Like many skiers, Matt Erickson has always sought a better way to get a snug fitting ski boot while maintaining comfort. Unlike most of us, he has done something about it. Last Monday morning, I met with Matt at his Auburn home to have my boots fitted with the new product.

Here is some background that will help. My boots are Tecnica Diablos with Hot Form.

Through the years, I have had custom foam boots, and others made to fit with hours in the ski shop. In nearly all of them, the liners packed out with use, and I used various combinations of pads around the ankle to provide the snug lateral fit that would also lock my heel into the heel pocket. It was always a trial and error process. Apply C’ pads to the outside of the liner and try the boots on the hill. Sometimes we hit it on the first try. More often it was back to the shop for adjustments. New Year’s weekend, I had stopped in at the Jack Frost Shop at Sunday River to reheat my Hot Form boots and snug up the fit. Owner Fred Cowin showed me a new product and gave me the name of the inventor, Matt Erickson.

As a veteran ski coach, Erickson was intimately familiar with the problem. When we got together, he had just returned from a trip to New York and Pennsylvania where he performed clinics for coaches and instructors as a member of the PSIA (Professional Ski Instructors of America) education staff. He fits this activity into his schedule as a full-time ski coach at Gould/Sunday River, where he works with J-I and II junior racers. His junior racing was out of Seattle and later he coached at the college level in Virginia. In 1994, his wife joined the staff as an oncologist at CMMC, and he joined the instructional staff at Lost Valley to run the junior racing program. After three years, he switched to Sunday River and Gould Academy for more junior coaching where he also assists Cindy Brown with the Telstar program. Part of each summer is spent coaching at summer ski camps in Oregon. In the November issue, SKI Magazine named Erickson as one of the top 100 alpine ski coaches in the US.

Through the years he observed young ski racers downsizing their boots to achieve that precise fit around the ankle. If you have ever watched these ski racers, you may have noticed that the first thing they do after crossing the finish line is unbuckle their boots. That’s because they have them so tight they can stand them only for the one to two minutes it takes to finish the course. As Erickson pointed out, “They downsize so much, the boots get smaller and smaller, and as they do, they get shorter and shorter all to achieve a snug fit at the ankle. This can lead to serious foot problems, bone spurs, and shin bang.”

The downsizing solution is detrimental in other ways.

“If their feet hurt, the kids won’t spend the time practicing that they need,” said Erickson. “It’s even worse for recreational skiers who simply lose the incentive to ski, if their feet hurt or are cold due to poor circulation. Every skier needs that snug fit, but it has to be comfortable.”

His experience with all level skiers, and his own boots, sent him on a quest to, “Find a way to make the boot fit better. I wanted the boot to respond better laterally. But I wanted it to be easy to use and adjustable.”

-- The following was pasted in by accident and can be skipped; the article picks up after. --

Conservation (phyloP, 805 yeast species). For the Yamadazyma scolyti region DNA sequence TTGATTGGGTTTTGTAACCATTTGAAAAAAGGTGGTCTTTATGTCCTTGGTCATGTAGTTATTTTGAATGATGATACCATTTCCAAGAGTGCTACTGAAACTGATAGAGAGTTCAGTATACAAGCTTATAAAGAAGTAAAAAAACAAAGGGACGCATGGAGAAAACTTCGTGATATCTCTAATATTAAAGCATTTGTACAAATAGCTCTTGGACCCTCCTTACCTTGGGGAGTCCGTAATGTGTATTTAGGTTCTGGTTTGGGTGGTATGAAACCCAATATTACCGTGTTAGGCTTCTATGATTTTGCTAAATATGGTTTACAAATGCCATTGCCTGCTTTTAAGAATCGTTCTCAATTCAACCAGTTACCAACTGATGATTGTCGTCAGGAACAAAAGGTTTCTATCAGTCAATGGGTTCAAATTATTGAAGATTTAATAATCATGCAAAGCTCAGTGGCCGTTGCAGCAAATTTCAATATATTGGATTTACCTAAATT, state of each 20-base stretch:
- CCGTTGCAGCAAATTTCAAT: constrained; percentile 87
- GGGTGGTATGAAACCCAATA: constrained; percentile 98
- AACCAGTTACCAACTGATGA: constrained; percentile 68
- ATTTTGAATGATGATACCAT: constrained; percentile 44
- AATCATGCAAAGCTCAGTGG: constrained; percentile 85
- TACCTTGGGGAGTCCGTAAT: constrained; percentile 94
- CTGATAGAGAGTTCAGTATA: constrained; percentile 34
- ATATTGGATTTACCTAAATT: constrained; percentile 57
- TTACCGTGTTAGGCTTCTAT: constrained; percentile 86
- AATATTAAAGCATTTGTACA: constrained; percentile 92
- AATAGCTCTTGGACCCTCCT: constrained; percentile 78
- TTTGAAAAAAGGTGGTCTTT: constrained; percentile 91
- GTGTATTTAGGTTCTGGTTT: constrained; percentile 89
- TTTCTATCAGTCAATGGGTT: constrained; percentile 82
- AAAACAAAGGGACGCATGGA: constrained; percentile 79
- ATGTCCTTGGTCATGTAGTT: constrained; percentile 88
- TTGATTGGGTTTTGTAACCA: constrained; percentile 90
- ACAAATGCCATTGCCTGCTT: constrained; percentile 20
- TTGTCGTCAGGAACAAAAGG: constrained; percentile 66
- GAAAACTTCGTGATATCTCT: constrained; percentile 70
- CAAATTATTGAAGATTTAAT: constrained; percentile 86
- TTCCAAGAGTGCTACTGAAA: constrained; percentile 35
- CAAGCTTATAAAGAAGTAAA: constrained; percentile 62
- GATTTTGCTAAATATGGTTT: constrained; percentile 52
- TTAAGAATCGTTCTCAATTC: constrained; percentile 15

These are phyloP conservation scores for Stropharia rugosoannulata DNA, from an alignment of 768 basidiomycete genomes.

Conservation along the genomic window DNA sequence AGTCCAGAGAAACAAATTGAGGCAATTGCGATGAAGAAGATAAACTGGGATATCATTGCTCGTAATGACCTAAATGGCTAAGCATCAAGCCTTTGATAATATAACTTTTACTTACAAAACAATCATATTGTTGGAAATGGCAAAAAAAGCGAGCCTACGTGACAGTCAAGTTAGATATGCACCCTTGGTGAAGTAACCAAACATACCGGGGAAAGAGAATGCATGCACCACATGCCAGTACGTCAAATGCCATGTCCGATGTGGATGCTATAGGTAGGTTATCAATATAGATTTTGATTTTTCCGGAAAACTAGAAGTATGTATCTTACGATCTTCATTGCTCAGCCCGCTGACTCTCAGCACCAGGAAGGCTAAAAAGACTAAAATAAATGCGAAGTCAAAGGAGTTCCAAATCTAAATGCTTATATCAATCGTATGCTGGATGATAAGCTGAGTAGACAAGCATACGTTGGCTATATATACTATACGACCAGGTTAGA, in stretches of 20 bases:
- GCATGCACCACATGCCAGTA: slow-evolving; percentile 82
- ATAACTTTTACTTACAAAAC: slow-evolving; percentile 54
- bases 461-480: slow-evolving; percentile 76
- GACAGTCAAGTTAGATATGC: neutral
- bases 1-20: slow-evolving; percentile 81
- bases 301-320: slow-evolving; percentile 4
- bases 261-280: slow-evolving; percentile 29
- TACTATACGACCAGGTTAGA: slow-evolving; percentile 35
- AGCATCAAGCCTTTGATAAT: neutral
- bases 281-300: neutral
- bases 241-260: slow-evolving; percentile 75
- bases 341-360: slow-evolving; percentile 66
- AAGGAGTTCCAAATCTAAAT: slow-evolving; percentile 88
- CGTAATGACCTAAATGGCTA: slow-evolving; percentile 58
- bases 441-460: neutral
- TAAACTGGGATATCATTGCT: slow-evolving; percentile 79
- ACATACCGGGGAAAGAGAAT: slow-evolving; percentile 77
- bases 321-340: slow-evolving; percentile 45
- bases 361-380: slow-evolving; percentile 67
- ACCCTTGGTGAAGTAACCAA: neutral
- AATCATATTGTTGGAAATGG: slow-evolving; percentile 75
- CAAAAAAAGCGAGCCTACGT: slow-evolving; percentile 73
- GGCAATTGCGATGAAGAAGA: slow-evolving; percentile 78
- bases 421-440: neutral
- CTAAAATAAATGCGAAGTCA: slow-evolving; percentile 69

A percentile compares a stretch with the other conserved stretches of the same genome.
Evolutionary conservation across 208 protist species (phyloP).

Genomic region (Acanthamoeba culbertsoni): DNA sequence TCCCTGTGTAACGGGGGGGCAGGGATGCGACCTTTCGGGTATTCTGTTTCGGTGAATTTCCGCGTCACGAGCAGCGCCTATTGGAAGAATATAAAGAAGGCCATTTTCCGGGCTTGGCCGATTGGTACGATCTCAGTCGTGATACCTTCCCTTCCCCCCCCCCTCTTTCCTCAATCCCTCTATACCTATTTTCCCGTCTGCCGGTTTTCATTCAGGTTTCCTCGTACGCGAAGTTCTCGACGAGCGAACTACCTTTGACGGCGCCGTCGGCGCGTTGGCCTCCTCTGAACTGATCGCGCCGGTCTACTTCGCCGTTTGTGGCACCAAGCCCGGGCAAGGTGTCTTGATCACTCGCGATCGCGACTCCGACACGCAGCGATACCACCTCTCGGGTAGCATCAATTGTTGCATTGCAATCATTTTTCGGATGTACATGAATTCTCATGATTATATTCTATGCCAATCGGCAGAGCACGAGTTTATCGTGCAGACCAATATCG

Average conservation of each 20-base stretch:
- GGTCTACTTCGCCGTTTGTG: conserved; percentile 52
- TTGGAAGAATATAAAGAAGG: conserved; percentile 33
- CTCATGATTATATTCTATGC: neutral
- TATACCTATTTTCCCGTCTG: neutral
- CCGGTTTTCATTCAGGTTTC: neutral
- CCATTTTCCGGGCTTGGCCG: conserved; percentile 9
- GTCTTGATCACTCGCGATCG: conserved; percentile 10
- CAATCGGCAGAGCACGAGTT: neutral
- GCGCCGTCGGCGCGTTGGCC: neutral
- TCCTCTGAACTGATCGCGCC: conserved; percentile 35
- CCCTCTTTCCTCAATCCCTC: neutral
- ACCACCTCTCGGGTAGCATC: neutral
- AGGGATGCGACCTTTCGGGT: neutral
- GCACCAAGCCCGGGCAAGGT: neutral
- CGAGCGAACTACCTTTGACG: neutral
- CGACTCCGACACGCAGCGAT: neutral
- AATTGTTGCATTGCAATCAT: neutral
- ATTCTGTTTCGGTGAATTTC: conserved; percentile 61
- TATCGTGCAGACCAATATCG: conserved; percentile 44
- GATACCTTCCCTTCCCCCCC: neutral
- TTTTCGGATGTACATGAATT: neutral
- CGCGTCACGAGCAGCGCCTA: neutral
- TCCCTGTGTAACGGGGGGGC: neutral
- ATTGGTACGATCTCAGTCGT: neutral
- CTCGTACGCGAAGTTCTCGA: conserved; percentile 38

His solution was a sheet of long lasting memory foam sandwiched between soft polyurethane sheets sealed together to form a pad with plastic tubes which extend above the back of the boots. These tubes have a two-way valve, and a special reverse-action pump can inject or remove air to adjust the fit.

Obviously, the construction process is more complicated than what I have pointed out here, but the inserts are in my boots, and I know from what I felt that the ankles are snug and the heel hold is positive. I have skied long enough in enough different boots to know how a good snug fit feels, and my boots now have that feel.

Better yet, the new fit is the product of a brand new company headquartered on Lake Street in Auburn, home of Matt Erickson, President of Custom Airfit Inc.

Getting started wasn’t easy.

Erickson knew he had to come in with a product that would achieve his goals and come within a certain price range. Custom foam liners add $180 to $200 to the cost of a boot. Only professional or dedicated skiers will spend that on top of a high performance boot ($500-$700). Top boot fitters can spend hours working on a single pair of boots. Often, skiers make repeated trips to a ski shop to get it exactly right. Striking a balance between custom liners and boot fitters’ time, Matt figured his product could retail for as much as $80.

That meant he had to find a contractor who could produce a product that would do the job and last. The solution was the same technology as airbags.

The polyurethane had to be welded by radio frequency, a true specialty. He located a company with down time that could be filled by producing his bladders.

He now has the Custom Airfit Boot Bladder that will do the job and comes in at less than half the cost of a custom liner. The bladder will also work in snowboard boots. It takes little time to install and can be adjusted easily. If your boots have grown a little as you have skied them, Matt Erickson might have the answer. Check with your ski shop.

Dave Irons is a freelance writer who lives in Westbrook.


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